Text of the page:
The first proof was given by Lagrange

In 1770 Lagrange has shown that any natural number can be written as a sum of at most four squares, a conjecture dating back to the days of Diophantus. In this section we show how this decomposition can effectively be computed even for large numbers.

Backtracking: simple but not efficient

The simplest solution one can think of works by subtracting a trial square from the number to be decomposed and then trying to decompose the resulting number into a sum of three squares. Using the same idea, this problem is then reduced to the representation of two squares. The final step of this algorithm asks to decompose an integer into just one square which boils down to checking whether a number D is a square. This can easily be accomplished by adopting the Newton iteration
xn+1 = (xn + D / xn) / 2
for finding the square root of D to the integers. Unfortunately, the backtracking algorithm does not perform very well in practice. Nevertheless we will use one piece of this algorithm, namely the procedure to find the integer square root x of a number D which is defined as the largest x such that x2D.

Reducing the problem to the sum of three squares

In a first step we will reduce the problem to the representation as a sum of three squares and later to the representation of a prime as a sum of two squares. An important result is that any integer n which is not of the form 4a(8m + 7) can be written as a sum of three squares. We will therefore first check whether n, the number to be decomposed, is representable as a sum of three squares. If this is not the case then n - (2a)2 is not of the forbidden form and we will obtain a representation as a sum of four squares. Note that one could also try to subtract the largest possible square from n that makes sure that n is not of the forbidden in order to have a smaller number to be represented as a sum of three squares.

Representing a prime as the sum of two squares

Before we can tackle the problem of representation as a sum of three squares we need to solve the simpler problem of representing a prime p, p congruent 1 modulo 4, as a sum of two squares (note that numbers congruent 3 modulo 4 cannot be represented as a sum of two squares since any square is either congruent 0 modulo 4 or 1 modulo 4). One can show that any prime p congruent 1 modulo 4 is the sum of two squares. The calculation of this representation works in two steps: computing an imaginary unit and reduction to the final result. The following pseudo-code gives an efficient algorithm for decomposing a prime congruent 1 modulo 4 into a sum of two squares. It is a simplified variant of Cornacchia's algorithm but avoids computing the (integer) square root.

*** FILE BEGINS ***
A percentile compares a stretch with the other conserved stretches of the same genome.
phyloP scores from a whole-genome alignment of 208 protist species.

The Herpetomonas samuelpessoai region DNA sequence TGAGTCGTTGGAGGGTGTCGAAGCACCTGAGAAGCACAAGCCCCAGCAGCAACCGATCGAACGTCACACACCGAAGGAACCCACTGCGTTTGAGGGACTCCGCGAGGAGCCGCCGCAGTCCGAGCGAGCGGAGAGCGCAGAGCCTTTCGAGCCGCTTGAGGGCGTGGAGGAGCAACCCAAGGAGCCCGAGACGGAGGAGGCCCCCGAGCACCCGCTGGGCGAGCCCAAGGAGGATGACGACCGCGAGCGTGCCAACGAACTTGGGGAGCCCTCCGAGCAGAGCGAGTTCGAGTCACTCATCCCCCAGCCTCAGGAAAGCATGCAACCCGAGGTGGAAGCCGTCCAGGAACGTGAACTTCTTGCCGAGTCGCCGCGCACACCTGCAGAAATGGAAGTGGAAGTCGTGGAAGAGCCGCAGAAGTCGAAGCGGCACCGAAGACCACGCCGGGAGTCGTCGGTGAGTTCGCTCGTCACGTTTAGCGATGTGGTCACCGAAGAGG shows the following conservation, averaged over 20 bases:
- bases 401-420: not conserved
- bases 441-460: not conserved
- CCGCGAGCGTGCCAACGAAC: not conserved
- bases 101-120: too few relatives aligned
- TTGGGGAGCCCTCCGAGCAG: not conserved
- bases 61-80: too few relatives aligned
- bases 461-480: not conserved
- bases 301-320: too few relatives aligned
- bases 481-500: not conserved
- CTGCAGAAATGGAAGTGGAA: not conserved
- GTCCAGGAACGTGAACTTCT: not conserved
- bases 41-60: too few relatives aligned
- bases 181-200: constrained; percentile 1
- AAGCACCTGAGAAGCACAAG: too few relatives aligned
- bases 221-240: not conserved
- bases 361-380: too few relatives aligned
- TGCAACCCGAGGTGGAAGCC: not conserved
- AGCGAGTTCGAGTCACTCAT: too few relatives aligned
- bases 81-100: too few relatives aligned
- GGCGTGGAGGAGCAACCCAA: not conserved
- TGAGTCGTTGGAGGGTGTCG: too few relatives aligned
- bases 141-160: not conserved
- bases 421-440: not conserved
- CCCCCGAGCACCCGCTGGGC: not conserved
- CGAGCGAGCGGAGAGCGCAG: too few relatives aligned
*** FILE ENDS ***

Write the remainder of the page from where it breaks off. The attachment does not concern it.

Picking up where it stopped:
integer[] decomposePrime(integer p) { // (p is prime) and (p = 1 mod 4)
   if (p = 5 mod 8) b := 2;
   else { b := 3; while (b(p - 1) / 2 = 1 mod p) b := nextPrime(b); }
   // nextPrime(b) returns the smallest prime larger than b
   b := b(p - 1) / 4 mod p;
   // b is now an imaginary unit, i.e. b2 = -1 mod p
   a := p;
   while (b2 > p) {
	a, b := b, a mod b;
   }
   return [b, a mod b]
}

Implementation notes

The Jacobi symbol is calculated by the following algorithm:
integer Jacobi(integer a, integer b) {
  sign := 1;
  while (a > 1) {
    if (a = 0 mod 4) a := a / 4;
    else if (a = 0 mod 2) {
      if ((b = 3 mod 8) or (b = 5 mod 8)) sign := -sign;
      a := a / 2;
    }
    else {
      if ((a = 3 mod 4) and (b = 3 mod 4)) sign := -sign;
      t := a; a := b mod a; b := t;
    }
  }
  if (a = 0) return -1; // ensure termination in decomposePrime
  else return sign;
}
The integer square root which was already mentioned in the backtracking algorithm can be calculated as follows:
integer isqrt(integer n) {
  if (n ≤ 1) return n;
  y = 2(floor(log2(n)) + 1) / 2; // easily computed by counting the bits of n
  do {
    x = y;
    y = (x + n / x) / 2; // truncating integer division
  } while (x > y)
  return x;
}
The real implementation (both in Python and Java) uses a much more efficient approach which is also a variant of the Newton iteration from above but uses in its recursive branch an idea from Paul Zimmermann (Karatsuba Square Root).

Representing a number as a sum of three squares

For this problem we use the approach from Rabin and Shallit which tries to employ the algorithm from the previous section. Let n be the number to be written as a sum of three squares. Without loss of generality we can assume that n is not divisible by four and that n is not congruent 7 mod 8. Obviously the success of this method depends on the existence of an appropriate prime p. Rabin and Shallit conjecture that for sufficiently large n an appropriate prime can always be found. Indeed, numerical experiments suggest that 9634 is the largest integer which cannot be represented as a square plus a prime congruent 1 mod 4 or as a square plus twice a prime congruent 1 mod 4.

Putting it all together

We can now put all ideas from above together to obtain the following algorithm which represents a positive integer as a sum of at most four squares.
integer[] decompose(integer n) {
  v = 0;
  while (n = 0 mod 4) { v := v + 1; n := n / 4; }
  if (n = 7 mod 8) { d := 1; n := n - 1; } else d := 0;
  if (n is special case) { // table lookup - see cases below
    n := x2 + y2 + z2; // table lookup
    return 2v * [d, x, y, z];
  }
  if (n = 3 mod 8) {
    find odd x such that p := (n - x2) / 2 is prime;
    // sequential search, start with largest possible x
    [y, z] := decomposePrime(p);
    return 2v * [d, x, y + z, abs(y - z)];
  }
  find even x such that p := n - x2 is prime;
  // sequential search, start with largest possible x
  [y, z] := decomposePrime(p);
  return 2v * [d, x, y, z];
}

Implementation notes

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